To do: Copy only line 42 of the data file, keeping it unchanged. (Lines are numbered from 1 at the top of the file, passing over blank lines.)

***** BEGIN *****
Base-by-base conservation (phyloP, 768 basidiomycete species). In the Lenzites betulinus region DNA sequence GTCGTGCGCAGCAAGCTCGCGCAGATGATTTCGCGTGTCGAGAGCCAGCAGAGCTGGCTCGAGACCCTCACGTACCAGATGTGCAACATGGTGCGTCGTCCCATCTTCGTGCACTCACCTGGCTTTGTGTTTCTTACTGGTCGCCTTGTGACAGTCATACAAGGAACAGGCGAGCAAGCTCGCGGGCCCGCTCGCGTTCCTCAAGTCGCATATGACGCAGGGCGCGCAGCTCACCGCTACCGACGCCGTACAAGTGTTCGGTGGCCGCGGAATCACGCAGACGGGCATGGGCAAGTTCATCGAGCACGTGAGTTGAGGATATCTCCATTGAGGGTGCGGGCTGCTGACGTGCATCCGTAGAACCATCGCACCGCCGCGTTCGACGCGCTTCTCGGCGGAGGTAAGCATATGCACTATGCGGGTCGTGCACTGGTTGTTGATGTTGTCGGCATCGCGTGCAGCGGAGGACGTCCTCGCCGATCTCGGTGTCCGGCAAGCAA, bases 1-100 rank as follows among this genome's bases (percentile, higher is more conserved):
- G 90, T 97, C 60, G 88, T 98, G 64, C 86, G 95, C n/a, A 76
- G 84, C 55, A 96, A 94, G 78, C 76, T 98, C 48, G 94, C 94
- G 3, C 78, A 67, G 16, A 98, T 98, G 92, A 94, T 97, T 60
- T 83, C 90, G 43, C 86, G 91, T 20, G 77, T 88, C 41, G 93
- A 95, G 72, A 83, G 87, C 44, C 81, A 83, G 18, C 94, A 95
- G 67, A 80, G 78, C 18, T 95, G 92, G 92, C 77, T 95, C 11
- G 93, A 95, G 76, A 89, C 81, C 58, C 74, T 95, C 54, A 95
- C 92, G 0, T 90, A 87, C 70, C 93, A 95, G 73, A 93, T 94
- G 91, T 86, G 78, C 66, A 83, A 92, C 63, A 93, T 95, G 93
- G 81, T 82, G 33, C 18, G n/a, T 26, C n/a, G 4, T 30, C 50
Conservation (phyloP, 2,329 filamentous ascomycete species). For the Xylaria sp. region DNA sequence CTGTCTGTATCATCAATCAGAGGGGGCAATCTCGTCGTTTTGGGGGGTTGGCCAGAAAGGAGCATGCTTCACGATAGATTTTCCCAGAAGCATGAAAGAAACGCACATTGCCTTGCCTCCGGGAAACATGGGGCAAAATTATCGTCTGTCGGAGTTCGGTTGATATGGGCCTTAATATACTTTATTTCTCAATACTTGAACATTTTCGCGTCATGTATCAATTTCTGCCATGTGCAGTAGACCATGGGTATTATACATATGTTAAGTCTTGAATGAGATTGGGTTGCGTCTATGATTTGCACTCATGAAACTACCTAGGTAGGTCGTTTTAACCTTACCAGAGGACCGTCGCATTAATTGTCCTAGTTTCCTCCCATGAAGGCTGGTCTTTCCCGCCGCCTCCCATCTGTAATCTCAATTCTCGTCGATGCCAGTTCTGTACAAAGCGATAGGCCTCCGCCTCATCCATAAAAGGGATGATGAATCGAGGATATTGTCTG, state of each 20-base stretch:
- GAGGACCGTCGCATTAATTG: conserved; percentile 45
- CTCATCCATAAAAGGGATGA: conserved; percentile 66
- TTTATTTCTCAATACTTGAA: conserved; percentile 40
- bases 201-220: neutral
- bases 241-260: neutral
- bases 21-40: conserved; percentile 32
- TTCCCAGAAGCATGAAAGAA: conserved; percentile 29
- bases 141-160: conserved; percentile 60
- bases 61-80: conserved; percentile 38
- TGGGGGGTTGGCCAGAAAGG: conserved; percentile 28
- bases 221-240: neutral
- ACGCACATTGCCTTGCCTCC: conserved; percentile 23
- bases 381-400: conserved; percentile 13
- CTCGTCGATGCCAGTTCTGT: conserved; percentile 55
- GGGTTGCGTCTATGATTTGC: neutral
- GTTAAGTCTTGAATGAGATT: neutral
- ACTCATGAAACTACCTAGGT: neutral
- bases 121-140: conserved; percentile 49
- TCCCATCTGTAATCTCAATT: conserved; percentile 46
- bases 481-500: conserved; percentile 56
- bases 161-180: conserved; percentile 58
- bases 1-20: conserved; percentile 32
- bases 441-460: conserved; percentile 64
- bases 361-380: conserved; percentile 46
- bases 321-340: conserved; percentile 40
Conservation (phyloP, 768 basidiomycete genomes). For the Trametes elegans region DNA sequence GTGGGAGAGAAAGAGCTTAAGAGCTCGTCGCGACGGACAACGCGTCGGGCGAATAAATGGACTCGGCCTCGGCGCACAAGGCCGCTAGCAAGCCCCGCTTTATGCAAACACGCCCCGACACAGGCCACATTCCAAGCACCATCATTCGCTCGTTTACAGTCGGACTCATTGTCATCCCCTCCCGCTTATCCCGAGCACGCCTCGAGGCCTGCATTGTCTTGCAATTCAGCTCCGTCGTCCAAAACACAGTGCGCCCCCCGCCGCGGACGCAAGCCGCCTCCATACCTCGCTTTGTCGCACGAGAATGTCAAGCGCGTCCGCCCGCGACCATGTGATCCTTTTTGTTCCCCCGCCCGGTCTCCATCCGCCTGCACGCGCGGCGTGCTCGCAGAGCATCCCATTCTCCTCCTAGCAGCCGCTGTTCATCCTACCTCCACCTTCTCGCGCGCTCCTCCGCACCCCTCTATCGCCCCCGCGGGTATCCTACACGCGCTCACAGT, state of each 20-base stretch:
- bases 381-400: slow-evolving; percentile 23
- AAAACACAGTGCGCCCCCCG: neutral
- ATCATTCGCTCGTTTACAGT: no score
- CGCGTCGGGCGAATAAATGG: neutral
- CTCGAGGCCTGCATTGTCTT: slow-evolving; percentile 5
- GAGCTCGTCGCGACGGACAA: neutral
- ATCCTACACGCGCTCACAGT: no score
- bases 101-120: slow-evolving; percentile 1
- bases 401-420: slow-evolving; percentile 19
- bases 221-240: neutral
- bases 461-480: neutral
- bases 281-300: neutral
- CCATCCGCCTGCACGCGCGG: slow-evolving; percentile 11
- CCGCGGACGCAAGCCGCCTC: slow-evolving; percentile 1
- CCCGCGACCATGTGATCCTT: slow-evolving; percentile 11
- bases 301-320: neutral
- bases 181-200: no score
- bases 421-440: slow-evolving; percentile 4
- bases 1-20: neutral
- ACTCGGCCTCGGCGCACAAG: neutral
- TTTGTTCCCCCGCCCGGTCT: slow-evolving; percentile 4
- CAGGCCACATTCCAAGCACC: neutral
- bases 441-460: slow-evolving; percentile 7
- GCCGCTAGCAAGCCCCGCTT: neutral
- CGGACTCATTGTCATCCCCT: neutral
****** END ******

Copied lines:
- CGCGTCGGGCGAATAAATGG: neutral